Courses for BGJI Students
The BGJI curriculum is composed of ensembles, workshops, private study, and interdisciplinary seminars, and is designed to build a community of creativity. A sampling:
Hands-on music laboratory focusing on the historic and creative development of global jazz, from Africa to Europe and the Americas. The lab will focus on creativity and finding your own voice, technique, improvisation, and ensemble playing. Taught by Danilo Pérez.
Performing groups that focus on innovative improvisation and compositions emphasizing global jazz influences, rhythms, and folklore. These classes are sections of the Small Band Jazz ensembles offerings.
An in-depth historical analysis of the central improvisational streams in jazz and principal jazz innovators. Taught by Allan Chase.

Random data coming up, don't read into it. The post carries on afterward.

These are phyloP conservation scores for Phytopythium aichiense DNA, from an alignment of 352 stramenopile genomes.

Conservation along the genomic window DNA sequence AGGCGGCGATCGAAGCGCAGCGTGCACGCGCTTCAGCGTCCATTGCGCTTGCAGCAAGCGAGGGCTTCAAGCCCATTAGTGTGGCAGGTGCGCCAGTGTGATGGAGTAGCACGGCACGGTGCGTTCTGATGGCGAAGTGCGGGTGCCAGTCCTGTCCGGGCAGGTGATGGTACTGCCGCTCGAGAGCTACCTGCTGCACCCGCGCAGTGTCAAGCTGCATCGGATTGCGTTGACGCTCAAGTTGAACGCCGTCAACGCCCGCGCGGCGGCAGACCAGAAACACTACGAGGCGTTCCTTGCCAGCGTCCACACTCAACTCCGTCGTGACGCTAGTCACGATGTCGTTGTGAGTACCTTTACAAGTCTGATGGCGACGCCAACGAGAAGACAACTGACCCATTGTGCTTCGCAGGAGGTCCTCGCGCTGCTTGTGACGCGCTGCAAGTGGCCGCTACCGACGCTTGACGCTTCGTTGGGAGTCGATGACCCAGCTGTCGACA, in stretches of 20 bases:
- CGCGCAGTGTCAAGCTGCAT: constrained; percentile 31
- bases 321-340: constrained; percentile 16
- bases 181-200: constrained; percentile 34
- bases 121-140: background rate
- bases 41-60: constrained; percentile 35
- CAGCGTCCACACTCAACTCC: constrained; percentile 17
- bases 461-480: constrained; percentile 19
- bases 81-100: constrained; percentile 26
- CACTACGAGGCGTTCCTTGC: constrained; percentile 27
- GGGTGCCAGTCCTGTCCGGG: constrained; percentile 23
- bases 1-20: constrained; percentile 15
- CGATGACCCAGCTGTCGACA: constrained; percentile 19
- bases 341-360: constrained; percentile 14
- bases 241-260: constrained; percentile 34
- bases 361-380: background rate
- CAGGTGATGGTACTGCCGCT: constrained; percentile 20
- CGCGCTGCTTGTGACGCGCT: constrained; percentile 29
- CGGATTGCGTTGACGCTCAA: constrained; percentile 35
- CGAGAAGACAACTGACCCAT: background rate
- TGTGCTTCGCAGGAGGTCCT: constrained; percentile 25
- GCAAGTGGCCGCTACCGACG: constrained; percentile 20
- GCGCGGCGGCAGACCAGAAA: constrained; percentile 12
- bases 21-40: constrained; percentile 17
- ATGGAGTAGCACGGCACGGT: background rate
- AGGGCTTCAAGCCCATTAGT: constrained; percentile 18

Musical and liberal arts pedagogies fuse as students explore the artistic process and its connection to other mediums of expression, including the performing and visual arts.
A weekly seminar for all BGJI students. It will be a forum for special musical projects, BGJI artists-in-residence, faculty workshops, and special topic presentations from the BGJI faculty and artists-in-residence.
One-on-one weekly lessons with special topics in improvisation techniques and harmonic considerations, taught by BGJI faculty and artists-in-residence.
This is a course for non-percussion principals focusing on binary and ternary rhythm structures from Ghana, Brazil, Cuba, and India. Includes hands-on playing of ensemble instruments, singing traditional songs, and developing independence using harmonic time.
A weekly class that explores the multidimensionality of the experience of music, from biological responses to music to the different civic and political movements that have utilized music as a tool for social change in different regions of the world. Music and Social Activism studies music from many different perspectives and how music is experienced in a diverse global setting.